The rumor you may have heard about Federal Reserve Chairman Ben Bernanke is true.
While he was a member of the Fed in 2002, after he left his post as an economics professor at Princeton University, Bernanke acquired the nickname "Helicopter Ben" for referencing economist Milton Friedman's famous "helicopter drop" theory of monetary policy in a how-to-prevent-deflation speech.
In his excellent work, A Monetary History of the United States, Friedman argued that, if all else failed to check deflation, the Fed could always drop money from a helicopter to encourage spending.
Despite Bernanke's nickname, you shouldn't start scanning the skies for formations of helicopters flying in your area, but that doesn't mean the nation's economic condition is not serious.
Demand in the U.S. is already weak, and it appears to be either stagnating or ebbing lower. The housing sector, now without the support of the federal home buyer tax credit, regressed this summer. New home sales fell to an all-time low in July, and existing home sales have decreased substantially. Retail sales have been tepid. Hiring by businesses large and small has been inadequate in the past year. And now the manufacturing sector -- which has to-date been the shining star in the expansion -- has cooled. Put it all together and the picture is one of an economic recovery that's inching along, and if exports and business investment cool in the months ahead, the economy could fall in to a double-dip recession.
Economic and Political Headwinds
Now, one might think the above offers a slam-dunk case for Bernanke to increase in monetary stimulus -- but it's not that simple. There already is a great deal of stimulus in the financial system, both conventional and nonconventional (quantitative easing). The Fed's balance sheet has more than doubled to over $2.3 trillion.
Beyond that, there are ample private sector's resources: Corporations alone are sitting on a huge chunk of cash, about $1.85 trillion. So there's already enough money in the system, and given the right business conditions, that capital could be deployed and flood the commercial system in a hurry. All those dollars on the sidelines -- and the threat of a large, rapid increase in inflation that they pose -- is one reason the price of gold has remained so high, despite a U.S. economy that's barely growing and operating well below its potential. The "more monetary stimulus" option is not without economic risks.
Whatever his next move, Bernanke faces not only economic risks but political ones. Congressional Republicans, emboldened by the prospect of large House and Senate seat gains in the upcoming November elections, have already been highly effective at spreading disinformation.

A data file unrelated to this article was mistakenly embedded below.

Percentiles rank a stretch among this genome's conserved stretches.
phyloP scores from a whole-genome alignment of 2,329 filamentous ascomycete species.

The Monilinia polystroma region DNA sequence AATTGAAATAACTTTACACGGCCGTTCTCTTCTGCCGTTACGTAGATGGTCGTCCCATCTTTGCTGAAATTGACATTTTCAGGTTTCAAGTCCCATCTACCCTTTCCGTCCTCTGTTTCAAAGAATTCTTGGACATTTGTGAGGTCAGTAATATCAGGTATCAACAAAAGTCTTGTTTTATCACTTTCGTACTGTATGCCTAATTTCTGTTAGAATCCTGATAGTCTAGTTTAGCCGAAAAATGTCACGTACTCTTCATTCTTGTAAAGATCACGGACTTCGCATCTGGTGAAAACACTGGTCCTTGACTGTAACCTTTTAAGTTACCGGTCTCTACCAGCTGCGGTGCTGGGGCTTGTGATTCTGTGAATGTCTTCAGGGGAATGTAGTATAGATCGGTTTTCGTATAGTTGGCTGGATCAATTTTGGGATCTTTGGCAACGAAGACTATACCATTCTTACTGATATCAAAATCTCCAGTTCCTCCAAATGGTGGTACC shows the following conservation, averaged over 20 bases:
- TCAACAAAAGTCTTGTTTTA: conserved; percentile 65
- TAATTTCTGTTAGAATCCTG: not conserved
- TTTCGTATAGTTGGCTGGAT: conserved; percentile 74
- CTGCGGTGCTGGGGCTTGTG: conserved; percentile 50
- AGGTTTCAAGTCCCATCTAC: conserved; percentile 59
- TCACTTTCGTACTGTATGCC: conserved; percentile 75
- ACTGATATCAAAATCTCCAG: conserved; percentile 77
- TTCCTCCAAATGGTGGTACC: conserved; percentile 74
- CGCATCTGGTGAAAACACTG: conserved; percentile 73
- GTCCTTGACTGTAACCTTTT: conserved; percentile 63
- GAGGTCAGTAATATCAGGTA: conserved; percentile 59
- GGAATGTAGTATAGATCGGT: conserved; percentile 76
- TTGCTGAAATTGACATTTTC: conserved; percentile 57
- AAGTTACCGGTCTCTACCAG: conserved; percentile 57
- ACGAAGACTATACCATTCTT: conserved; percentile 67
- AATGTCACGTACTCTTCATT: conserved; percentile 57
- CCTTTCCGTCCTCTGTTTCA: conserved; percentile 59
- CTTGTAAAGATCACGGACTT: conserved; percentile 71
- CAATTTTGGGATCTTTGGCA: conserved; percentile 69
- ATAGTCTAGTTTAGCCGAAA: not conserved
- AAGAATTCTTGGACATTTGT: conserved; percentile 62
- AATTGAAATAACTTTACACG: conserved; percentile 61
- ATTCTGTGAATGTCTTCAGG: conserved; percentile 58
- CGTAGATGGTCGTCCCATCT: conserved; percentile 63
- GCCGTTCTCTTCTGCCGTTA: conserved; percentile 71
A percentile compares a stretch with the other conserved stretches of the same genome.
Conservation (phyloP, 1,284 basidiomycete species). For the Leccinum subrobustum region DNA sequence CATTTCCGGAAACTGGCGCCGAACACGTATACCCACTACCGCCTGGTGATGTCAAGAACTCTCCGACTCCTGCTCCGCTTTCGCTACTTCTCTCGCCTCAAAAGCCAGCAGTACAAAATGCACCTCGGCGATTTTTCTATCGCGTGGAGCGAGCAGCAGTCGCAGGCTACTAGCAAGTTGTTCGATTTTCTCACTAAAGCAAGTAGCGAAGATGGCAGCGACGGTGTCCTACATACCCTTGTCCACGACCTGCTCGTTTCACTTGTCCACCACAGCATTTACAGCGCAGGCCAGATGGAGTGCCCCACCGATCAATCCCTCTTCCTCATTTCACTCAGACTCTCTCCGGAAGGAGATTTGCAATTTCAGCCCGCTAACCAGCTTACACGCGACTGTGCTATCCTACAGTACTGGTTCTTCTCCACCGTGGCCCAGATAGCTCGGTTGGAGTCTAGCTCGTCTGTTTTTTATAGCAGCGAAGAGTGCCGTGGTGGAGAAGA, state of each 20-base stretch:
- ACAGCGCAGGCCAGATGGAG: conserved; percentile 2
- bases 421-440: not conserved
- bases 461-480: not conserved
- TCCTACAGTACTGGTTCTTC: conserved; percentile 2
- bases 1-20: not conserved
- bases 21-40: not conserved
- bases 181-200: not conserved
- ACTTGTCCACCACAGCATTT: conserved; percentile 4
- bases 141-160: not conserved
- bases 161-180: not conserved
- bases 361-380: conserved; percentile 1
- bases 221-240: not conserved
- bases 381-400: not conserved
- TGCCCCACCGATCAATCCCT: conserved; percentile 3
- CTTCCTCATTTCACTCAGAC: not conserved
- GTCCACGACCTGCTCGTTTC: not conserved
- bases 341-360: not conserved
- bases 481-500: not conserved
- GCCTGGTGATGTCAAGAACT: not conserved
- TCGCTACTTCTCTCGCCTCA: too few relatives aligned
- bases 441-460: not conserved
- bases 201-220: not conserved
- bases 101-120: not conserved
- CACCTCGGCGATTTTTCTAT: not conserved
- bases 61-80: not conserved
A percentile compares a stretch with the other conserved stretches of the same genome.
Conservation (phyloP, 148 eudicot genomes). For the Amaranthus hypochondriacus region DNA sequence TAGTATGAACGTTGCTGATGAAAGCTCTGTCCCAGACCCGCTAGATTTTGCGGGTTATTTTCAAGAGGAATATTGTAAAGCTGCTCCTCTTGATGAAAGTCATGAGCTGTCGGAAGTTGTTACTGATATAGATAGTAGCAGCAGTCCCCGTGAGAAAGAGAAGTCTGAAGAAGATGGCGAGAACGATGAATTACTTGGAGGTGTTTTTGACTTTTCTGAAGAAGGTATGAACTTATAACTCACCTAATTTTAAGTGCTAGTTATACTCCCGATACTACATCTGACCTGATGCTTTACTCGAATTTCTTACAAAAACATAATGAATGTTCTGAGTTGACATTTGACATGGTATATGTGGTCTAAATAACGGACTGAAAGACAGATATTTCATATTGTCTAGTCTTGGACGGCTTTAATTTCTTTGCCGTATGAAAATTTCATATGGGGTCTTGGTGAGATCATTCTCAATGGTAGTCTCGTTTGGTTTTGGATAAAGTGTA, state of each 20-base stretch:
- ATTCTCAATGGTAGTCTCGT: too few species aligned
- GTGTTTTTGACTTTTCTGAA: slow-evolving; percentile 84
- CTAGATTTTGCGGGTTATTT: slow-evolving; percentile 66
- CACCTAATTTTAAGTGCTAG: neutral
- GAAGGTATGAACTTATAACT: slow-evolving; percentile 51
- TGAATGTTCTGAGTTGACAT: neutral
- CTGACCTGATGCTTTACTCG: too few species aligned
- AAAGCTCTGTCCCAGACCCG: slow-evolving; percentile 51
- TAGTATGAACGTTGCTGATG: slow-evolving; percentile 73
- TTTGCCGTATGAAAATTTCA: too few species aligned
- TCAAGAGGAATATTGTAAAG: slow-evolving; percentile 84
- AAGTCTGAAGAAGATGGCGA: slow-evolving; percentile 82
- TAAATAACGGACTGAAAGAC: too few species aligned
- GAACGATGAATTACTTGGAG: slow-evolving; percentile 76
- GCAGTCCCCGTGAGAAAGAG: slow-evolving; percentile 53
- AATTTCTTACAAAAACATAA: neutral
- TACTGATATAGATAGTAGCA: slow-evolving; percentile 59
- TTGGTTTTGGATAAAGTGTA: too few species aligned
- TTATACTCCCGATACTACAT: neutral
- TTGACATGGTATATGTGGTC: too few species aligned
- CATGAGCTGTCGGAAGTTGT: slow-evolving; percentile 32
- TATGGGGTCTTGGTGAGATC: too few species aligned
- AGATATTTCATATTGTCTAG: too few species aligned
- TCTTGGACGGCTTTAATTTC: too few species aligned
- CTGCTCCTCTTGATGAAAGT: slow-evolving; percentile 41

Such false ideas as "The credit market intervention by the Fed hasn't worked" (it did, and prevented a far worse credit crunch) and "The fiscal stimulus has been ineffective" (only true if one defines going from about 500,000 jobs lost per month to small monthly job gains as 'ineffective') have taken root in the minds of a large percentage of Americans. Who knows what Republicans on Capitol Hill would encourage their supporters to believe if Bernanke increased stimulus or used additional quantitative tools to help get the U.S. economy growing at an adequate rate?
Cash Payments For All? No Chance
True, the Federal Reserve is an independent central bank, but that's not to say it's not subject to political pressures, or that its board isn't fully cognizant of the political climate when it makes its decisions. That climate is, to put it diplomatically, tense. In blunter terms: Polarized, caustic, and at-times loopy. Right-wing extremists, whipped up by the likes of Glenn Beck and Rush Limbaugh, are structuring the political debate and guiding many if not most policy stances of the Republican Party. It's an atmosphere that's more likely to favor a return to the gold standard and more tax cuts for upper-income groups than another Keynesian program to stimulate GDP growth.
With the above as context, suggestions that the Fed make cash payments to individuals or invest in stocks directly are nonstarters. Universal cash payments to individuals by the Fed? This summer, Congress struggled to extend ordinary unemployment benefits to households that really need them.
The task that Bernanke faces now is to devise a solution that increases demand, facilitates commercial activity and encourages job growth, while simultaneously not creating conditions ripe for rising inflation. Incidentally, whatever he proposes must also be effectively inoculated against the likely automatic -- and in some cases, irrational -- attacks it will face from Republicans and other conservatives.
And a solution like that doesn't come easy.
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